Fast Times At Ridgemont High Dared To Ask, 'Why Couldn't You See A Naked Man?'

To say Americans have complicated feelings about nudity and sexuality would be a massive understatement. The human body is an object of fascination, shame, embarrassment, allure, and fear. We want to embrace our sexuality to the fullest but want to keep as much in private as we possibly can. On film, the questions get even thornier. Sex and nakedness are a natural part of life, but is showing them on screen inherently exploitative? After all, the characters within the film do not know they are being looked at in those intimate moments by an audience full of strangers. But that goes for every other moment of their life too. Why should the ones where they aren't entirely clothed be any different?

One thing cannot be denied though: When it comes to nudity on film, women are exponentially more likely to be asked to disrobe for a picture. After all, we live in a patriarchal society primarily dominated by cisgendered, heterosexual men, and that extends to the film industry as well. They are naturally more inclined to feature naked women in their films because that is the pleasing visual to them. Whether they approach those scenes from a brash or timid perspective, the impulse to photograph a pair of breasts comes from the same place.

Because of this, there is a dearth of equitable nudity on film from men, and if a stray penis does make its way onto film, it usually will be in a comedic context. Seeing a naked man just be naked, let alone in an erotic context, rarely ever happens. Well, Amy Heckerling tried to at least make one little step on the road to equity with her directorial debut "Fast Times at Ridgemont High." As you may expect, she was met with tremendous opposition along the way.

Nearly an X-rated movie

One of the most important scenes in "Fast Times at Ridgemont High" is the sex scene between Jennifer Jason Leigh's Stacy and Robert Romanus' Mike. In the scene, the seemingly suave Mike climaxes almost immediately, and this moment is what leads to Stacy getting pregnant and subsequently getting an abortion. In the scene, both Leigh and Romanus strip completely naked, and there is no carefully placed bed sheet for them to hide behind. At a time when men were never asked to do something like this, Romanus lets it all hang out. Well, this was simply too much for the MPAA. In the audio commentary for the film, Amy Heckerling explains how this one shot of a penis nearly got them an X-rating:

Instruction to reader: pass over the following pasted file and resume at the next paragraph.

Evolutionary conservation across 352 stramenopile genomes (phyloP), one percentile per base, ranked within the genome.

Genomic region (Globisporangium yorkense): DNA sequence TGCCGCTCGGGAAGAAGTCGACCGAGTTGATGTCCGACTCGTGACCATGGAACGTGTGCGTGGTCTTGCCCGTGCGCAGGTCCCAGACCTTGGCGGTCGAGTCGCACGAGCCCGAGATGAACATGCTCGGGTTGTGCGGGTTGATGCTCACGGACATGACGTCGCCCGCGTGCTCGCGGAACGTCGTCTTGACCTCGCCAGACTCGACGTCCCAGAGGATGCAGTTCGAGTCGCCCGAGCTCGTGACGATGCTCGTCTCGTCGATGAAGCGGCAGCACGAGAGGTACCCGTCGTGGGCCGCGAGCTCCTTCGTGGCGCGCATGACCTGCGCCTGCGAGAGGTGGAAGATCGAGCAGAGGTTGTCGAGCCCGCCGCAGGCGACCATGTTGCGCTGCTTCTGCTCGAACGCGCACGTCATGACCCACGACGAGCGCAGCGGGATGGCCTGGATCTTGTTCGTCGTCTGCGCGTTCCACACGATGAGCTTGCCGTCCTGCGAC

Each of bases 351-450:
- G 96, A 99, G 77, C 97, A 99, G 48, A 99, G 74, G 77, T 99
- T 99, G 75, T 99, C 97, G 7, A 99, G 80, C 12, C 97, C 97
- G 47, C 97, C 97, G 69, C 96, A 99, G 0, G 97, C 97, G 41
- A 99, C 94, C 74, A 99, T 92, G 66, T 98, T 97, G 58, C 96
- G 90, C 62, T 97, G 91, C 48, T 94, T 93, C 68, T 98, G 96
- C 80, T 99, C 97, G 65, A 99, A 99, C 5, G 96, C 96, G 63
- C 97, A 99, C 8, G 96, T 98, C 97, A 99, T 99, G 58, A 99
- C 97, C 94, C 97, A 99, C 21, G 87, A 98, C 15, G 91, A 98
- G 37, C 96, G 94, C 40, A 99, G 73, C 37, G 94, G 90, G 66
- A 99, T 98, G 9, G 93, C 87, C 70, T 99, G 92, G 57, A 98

"They said, 'That will make this an X movie.' I said, 'How come you can see naked girls and you can never see naked guys?' And the rating board said, 'Because the male organ is aggressive' ... I was upset. Verna Fields said, 'I'll go to Washington and fight for you,' but they were not gonna go for that."

Obviously, this is an incredibly stupid opinion, which should not be surprising coming from what is now called the Motion Picture Association. Their standards for movie rating have always been tremendously flawed at best. Heckerling ended up resorting to what is known as "frame f**king" in order to make the penis basically a blur on screen, and they got their R-rating. It's still visible but incredibly brief. Heckerling lamented of the scene in its current state:

"But there was so much more, and they cut it all out, and then they said, 'Look, we fixed it for you because we made it better.'"

Sure, Jan.

No issue with the women though

Of course, no amount of female nudity would dissuade the ratings board. In that scene, Jennifer Jason Leigh leaves nothing to the imagination, and her body is shown plain as day. Nobody objected to that, apparently. No, it's scenes like that which had people rewinding their videotapes over and over again, watching the movie in their parents' basement. The disparity of judgment between the two bodies is so depressing.

"Fast Times at Ridgemont High" has two major lasting legacies. The first is Sean Penn creating one of the most indelible characters in the history of teen comedies with pot-smoking surfer Spicoli. The other is the masturbation fantasy of Judge Reinhold's Brad imagining his sister's friend Linda, played by Phoebe Cates, taking off her bikini top as she emerges from their swimming pool, and I would argue this is the moment people think of when they think of this movie. As a cishet man myself, I knew about this scene before I even knew what "Fast Times" was. On the commentary, screenwriter Cameron Crowe says that when a guy realizes he wrote this movie, the first thing they say is, "Tell me about Phoebe." Yuck.

What does it say about our culture that a film's most iconic scene is a man imagining a woman baring her breasts in front of him but seeing a penis for a few seconds means an X-rating? I will never be able to square something like that in my head, but for a lot of people out there, they see no problem with this. We are not going to fix America's issues with sex and nudity in one fell swoop, but we can start by normalizing penises on film. It's a simple request.